There’s nobody in America right now that’s as irredeemable as former “Empire” actor Jussie Smollett.
Smollett claimed back in January that he was jumped by a couple of President Trump’s supporters but when it turned out it wasn’t true, he was charged with sixteen felonies.
And although those charges were suddenly dropped under suspicious circumstances, Smollett’s worst nightmare just came true.
Jussie Smollett caused irreparable harm on a national level when he tried to demonize President Trump’s supporters as violent – and with two side orders of racist and homophobic – considering he’s both black and homosexual.
He claimed a couple of Trump supporters jumped him in Downtown Chicago and screamed slurs and “MAGA” at him. Hollywood jumped at the opportunity to align with demonizing President Trump’s supporters as being inherently violent and evil.
But it didn’t take the Chicago Police Department very long to expose all the facts like, for instance, Smollett allegedly paid two Nigerian brothers who worked on his show, “Empire” by check to stage the attack.
Smollett was charged with 16 felonies and was bonded out for $10,000 while he awaited trial.
However, there was no trial because Cook County State’s Attorney Kim Foxx suddenly dropped the charges, which made millions of jaws drop at once. Smollett was facing serious prison time.
And then Chicago Judge Steven Watkins ordered the unsealing of Jussie Smollett’s criminal case file.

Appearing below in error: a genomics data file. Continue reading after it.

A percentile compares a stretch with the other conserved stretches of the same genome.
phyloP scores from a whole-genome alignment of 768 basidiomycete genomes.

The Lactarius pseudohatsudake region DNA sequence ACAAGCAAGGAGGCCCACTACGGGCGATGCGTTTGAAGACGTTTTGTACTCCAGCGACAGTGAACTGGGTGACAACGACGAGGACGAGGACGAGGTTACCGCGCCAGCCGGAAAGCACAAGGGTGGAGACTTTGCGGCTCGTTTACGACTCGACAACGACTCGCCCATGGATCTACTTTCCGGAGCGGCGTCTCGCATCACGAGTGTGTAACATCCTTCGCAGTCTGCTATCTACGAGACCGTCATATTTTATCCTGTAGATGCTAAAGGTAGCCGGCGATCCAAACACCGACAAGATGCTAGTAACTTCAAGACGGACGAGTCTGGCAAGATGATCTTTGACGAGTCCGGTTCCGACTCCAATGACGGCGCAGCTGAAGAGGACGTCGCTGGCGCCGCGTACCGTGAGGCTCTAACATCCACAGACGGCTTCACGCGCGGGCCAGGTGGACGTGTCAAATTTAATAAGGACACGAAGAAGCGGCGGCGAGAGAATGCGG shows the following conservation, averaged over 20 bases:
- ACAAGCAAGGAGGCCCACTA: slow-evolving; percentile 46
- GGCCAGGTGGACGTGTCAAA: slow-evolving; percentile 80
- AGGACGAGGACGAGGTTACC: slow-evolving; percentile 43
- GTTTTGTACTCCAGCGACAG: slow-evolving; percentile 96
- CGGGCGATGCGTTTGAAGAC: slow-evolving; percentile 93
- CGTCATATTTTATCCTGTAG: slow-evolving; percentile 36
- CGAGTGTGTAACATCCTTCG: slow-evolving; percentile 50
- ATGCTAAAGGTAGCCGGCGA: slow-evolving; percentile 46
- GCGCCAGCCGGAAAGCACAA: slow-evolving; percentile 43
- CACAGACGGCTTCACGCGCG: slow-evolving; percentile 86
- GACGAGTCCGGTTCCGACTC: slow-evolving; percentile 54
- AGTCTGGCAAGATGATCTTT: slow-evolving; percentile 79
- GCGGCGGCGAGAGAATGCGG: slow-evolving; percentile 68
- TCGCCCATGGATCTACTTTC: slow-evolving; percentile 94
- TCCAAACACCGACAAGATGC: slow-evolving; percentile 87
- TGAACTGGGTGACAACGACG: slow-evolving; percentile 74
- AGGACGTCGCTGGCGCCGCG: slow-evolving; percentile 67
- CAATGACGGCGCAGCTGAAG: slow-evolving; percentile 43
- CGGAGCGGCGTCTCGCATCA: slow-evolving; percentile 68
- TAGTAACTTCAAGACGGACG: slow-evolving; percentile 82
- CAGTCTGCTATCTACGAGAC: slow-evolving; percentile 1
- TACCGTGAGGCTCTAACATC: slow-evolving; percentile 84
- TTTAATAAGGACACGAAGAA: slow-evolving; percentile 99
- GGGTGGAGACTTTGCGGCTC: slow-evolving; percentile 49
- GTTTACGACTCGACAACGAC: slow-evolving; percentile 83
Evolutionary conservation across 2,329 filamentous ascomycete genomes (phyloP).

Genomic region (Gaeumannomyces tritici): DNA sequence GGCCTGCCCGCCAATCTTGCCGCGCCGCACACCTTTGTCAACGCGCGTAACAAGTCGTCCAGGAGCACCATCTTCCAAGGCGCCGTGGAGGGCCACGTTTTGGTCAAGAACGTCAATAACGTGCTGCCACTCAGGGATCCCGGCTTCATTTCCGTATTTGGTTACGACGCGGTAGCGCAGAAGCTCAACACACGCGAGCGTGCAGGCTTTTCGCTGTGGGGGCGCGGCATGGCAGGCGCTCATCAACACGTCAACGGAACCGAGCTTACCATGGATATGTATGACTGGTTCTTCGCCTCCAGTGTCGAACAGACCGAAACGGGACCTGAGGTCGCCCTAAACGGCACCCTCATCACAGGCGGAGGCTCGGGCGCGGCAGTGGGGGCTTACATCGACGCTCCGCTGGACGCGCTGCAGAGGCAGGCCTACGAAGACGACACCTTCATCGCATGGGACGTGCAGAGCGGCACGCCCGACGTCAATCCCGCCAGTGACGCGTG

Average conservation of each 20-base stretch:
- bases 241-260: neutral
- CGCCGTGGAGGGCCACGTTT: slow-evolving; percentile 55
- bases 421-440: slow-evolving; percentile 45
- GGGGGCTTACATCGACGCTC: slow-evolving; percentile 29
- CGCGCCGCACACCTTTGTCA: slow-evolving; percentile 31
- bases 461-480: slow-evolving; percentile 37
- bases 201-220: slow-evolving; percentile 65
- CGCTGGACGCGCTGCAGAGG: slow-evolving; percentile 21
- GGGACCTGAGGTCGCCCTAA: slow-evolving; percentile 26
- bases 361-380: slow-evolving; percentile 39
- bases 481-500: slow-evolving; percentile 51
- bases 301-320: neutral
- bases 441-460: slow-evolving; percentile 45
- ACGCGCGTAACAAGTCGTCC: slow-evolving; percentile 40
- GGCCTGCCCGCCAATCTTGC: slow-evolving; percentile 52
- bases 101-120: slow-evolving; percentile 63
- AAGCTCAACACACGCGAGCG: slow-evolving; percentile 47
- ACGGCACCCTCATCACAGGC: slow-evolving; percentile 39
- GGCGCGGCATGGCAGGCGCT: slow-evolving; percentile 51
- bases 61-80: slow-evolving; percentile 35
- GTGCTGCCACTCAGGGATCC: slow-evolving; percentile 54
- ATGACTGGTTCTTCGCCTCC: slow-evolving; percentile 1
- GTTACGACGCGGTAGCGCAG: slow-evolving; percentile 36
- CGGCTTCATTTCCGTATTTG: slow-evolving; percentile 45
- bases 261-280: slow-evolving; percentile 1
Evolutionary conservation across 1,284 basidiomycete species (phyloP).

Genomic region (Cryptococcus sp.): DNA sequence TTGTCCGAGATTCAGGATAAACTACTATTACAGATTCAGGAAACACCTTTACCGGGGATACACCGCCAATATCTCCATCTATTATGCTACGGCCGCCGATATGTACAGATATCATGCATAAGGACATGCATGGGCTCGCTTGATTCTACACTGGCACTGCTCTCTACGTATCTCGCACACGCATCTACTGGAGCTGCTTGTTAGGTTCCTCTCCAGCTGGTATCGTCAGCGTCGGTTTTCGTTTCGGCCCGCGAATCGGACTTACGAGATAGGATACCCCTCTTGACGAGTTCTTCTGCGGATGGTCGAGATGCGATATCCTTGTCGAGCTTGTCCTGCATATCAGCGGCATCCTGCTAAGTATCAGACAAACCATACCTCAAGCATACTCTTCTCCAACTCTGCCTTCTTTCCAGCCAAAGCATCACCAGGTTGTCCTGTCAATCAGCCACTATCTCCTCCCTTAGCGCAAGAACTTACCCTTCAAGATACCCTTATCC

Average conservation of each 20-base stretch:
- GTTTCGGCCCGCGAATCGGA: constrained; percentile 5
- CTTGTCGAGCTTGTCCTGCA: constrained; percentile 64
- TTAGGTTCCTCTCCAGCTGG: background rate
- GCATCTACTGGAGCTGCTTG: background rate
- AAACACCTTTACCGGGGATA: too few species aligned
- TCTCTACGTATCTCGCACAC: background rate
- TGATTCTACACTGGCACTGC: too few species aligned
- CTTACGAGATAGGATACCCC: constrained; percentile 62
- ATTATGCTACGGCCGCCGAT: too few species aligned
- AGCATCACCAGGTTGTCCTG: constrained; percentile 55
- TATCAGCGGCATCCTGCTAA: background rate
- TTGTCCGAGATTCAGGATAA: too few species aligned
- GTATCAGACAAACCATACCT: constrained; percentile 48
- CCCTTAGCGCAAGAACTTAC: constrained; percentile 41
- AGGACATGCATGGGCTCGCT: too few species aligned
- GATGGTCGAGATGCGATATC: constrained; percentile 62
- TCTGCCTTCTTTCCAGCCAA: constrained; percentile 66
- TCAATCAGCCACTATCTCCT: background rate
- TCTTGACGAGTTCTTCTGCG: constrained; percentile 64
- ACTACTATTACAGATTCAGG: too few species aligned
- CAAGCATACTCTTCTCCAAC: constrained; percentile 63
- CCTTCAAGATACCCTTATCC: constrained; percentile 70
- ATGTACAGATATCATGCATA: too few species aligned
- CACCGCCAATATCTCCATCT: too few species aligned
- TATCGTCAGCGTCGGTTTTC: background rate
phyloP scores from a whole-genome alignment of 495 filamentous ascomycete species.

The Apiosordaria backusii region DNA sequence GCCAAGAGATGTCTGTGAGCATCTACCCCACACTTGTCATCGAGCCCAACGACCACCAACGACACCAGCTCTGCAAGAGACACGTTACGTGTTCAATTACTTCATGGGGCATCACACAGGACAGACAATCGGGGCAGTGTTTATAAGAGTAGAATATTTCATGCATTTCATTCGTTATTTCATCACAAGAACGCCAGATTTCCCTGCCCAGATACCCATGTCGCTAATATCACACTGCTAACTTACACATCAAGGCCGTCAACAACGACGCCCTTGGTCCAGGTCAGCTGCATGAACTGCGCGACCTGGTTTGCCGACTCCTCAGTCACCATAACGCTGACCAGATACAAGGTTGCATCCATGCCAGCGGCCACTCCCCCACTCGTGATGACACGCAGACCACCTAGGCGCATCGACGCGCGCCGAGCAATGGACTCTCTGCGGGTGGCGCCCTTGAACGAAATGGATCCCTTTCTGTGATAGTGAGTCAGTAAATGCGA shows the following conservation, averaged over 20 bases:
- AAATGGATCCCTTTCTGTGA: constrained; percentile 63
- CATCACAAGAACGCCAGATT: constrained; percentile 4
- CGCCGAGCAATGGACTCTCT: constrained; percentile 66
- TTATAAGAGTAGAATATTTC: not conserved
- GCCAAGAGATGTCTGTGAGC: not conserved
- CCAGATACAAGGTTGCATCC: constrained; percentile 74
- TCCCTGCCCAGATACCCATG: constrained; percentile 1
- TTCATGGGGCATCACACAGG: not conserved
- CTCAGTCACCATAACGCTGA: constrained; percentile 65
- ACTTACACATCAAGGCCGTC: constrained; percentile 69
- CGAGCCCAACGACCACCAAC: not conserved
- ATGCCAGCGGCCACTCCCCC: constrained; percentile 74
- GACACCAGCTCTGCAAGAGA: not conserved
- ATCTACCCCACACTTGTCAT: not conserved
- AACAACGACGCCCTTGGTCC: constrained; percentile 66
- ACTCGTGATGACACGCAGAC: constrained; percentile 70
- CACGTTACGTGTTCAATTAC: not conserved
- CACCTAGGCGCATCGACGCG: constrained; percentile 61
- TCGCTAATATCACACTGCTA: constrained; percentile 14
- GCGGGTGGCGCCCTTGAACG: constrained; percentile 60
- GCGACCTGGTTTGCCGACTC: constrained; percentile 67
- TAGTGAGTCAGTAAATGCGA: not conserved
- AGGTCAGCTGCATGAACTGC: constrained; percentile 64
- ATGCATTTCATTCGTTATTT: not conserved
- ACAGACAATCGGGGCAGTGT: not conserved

Now Smollett wants his case heard in federal court. The motion filed Wednesday and released to the media by Smollett’s representatives comes after the city sued the actor in April for the cost of investigating his allegations that he was a victim of a racist and anti-gay attack in downtown Chicago.
The city delivered a letter to Smollett’s legal team late last month seeking $130,000 from the actor, covering “overtime hours in the investigation of this matter.” The letter went on to say that if the amount was not paid within seven days, the city might prosecute Smollett “for making a false statement” or “pursue any other legal remedy available at law.”
The civil complaint filed on Thursday outlined what city attorneys said Smollett did. The suit claimed that Smollett — who allegedly became friends with Abel Osundairo in 2017, per the docs — texted Abel in late January: “Might need your help on the low. You around to meet up and talk face to face?”
The complaint further alleged, “that same day, January 25, 2019, GPS records and video evidence indicate that [the] Defendant [Smollett] drove Abel from Empire’s Cinespace Studio to Abel’s apartment,” and that “during the ride, [Smollett] stated that he was unhappy with the way his employers handled a racist and homophobic letter he had allegedly received three days earlier, and, as a result, he wanted to stage an attack where Abel would appear to batter him.”
According to the complaint, after Smollett met with Abel’s brother, Ola, Smollett allegedly “directed the Osundairo Brothers to stage the fake attack on the evening of January 28, 2019, near his apartment building in Streeterville.” Per the suit, the three men then allegedly “coordinated the details of the fake attack” including on agreeing “that Abel would attack [Smollett], but would not hurt him too badly and would give [Smollett] a chance to appear to fight back.”